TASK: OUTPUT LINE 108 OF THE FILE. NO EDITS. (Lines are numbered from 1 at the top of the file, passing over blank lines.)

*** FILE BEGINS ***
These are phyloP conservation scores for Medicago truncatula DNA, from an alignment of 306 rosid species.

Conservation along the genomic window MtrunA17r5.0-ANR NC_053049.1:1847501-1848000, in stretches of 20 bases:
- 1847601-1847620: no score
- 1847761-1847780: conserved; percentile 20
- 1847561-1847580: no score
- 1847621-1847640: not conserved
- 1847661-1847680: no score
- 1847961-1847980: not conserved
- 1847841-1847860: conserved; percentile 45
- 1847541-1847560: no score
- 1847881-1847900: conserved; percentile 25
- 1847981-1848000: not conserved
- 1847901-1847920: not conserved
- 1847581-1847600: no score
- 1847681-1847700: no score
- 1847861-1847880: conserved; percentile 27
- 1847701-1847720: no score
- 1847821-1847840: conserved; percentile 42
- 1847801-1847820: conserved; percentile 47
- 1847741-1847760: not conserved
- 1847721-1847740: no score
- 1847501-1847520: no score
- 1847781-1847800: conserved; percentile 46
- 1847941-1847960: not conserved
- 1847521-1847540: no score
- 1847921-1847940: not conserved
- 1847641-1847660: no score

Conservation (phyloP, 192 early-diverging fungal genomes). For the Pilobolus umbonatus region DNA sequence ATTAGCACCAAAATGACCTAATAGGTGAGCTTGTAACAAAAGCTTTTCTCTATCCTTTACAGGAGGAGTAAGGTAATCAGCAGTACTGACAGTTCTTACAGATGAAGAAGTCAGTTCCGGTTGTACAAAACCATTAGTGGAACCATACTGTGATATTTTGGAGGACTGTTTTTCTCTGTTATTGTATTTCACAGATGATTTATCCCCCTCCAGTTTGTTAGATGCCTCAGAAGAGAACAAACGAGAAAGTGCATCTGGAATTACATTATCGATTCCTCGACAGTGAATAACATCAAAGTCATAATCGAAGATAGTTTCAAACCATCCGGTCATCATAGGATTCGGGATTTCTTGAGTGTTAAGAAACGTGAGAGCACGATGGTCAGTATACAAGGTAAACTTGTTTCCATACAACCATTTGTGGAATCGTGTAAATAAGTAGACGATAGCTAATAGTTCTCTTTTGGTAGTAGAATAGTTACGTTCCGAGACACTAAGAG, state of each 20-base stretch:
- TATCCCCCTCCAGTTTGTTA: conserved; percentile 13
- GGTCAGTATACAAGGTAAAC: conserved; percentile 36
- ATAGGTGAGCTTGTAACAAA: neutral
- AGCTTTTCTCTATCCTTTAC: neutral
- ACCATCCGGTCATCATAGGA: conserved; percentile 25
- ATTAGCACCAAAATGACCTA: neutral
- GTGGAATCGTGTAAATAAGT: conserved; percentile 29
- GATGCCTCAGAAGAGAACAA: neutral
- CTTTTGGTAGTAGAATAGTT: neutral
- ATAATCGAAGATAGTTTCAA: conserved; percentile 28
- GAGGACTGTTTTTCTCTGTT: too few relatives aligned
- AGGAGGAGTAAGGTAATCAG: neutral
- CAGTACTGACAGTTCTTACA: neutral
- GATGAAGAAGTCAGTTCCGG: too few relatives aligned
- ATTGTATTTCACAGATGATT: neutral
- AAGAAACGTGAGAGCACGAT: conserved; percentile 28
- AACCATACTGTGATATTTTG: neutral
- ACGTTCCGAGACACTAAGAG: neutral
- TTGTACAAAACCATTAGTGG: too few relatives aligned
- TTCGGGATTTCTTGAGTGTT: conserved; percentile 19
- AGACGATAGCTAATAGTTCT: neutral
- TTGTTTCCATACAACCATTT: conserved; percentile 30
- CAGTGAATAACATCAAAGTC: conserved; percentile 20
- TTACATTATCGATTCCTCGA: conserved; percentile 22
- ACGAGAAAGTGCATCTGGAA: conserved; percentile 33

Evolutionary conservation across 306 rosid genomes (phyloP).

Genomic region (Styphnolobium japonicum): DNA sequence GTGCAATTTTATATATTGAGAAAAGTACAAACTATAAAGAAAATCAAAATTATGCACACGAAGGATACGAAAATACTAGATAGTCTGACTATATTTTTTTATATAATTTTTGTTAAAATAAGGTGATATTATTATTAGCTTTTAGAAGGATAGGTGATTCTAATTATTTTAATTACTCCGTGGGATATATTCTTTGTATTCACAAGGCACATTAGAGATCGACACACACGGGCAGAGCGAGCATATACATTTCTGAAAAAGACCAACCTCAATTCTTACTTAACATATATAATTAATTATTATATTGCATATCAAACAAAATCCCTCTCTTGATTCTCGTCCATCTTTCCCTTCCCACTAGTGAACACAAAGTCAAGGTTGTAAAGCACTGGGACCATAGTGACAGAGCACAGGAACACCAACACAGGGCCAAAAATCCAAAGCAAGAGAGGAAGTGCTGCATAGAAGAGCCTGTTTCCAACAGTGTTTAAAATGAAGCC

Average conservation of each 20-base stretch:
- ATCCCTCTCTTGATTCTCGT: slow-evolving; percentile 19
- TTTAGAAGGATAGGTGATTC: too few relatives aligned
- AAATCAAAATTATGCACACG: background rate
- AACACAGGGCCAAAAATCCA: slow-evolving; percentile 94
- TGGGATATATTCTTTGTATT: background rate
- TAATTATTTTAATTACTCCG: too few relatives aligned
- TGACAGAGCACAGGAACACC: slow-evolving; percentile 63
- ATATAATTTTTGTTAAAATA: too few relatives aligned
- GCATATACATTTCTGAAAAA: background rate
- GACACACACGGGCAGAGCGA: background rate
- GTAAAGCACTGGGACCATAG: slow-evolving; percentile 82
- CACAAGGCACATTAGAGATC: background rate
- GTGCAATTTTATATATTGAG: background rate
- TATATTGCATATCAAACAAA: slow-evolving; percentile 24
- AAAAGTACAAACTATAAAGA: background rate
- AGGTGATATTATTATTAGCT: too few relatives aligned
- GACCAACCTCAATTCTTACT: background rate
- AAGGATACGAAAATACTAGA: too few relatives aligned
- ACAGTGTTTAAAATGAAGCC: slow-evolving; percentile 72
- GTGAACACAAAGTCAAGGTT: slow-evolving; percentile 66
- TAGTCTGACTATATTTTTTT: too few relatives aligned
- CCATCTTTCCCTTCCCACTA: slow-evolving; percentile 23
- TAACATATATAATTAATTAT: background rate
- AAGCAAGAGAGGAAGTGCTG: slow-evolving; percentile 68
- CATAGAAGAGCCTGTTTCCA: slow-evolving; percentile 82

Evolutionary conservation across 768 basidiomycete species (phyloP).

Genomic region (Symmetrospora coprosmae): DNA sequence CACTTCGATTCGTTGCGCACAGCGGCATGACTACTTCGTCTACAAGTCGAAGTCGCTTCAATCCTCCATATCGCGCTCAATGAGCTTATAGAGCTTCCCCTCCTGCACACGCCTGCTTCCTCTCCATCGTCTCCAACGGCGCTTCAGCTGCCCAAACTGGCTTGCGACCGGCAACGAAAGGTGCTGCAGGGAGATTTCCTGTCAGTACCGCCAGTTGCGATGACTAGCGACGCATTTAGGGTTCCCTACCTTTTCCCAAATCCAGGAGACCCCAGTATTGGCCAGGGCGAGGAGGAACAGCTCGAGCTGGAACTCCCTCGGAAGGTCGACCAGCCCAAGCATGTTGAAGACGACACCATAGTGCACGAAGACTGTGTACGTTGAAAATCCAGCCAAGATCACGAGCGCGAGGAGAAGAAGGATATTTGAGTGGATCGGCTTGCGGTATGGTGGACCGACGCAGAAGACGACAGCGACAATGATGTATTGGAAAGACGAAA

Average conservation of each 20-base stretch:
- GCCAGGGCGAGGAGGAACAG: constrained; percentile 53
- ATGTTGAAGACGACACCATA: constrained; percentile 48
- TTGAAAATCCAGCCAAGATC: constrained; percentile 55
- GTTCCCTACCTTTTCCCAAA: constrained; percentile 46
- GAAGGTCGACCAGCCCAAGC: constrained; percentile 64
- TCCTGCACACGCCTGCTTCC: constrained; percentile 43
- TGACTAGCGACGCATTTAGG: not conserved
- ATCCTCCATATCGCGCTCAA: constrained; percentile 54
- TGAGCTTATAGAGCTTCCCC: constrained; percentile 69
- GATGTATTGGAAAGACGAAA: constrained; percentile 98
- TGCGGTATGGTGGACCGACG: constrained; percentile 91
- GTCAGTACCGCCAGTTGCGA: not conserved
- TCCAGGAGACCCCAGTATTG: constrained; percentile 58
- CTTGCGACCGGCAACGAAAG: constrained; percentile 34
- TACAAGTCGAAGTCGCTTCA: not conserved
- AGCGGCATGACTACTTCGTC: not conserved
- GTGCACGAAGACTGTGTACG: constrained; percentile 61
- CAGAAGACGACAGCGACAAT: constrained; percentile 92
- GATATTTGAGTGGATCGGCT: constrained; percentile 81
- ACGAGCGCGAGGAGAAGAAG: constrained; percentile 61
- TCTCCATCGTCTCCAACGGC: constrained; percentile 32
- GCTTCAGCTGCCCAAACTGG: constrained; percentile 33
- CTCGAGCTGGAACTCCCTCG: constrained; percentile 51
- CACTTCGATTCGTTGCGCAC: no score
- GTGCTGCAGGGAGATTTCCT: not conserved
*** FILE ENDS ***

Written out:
- CACTTCGATTCGTTGCGCAC: no score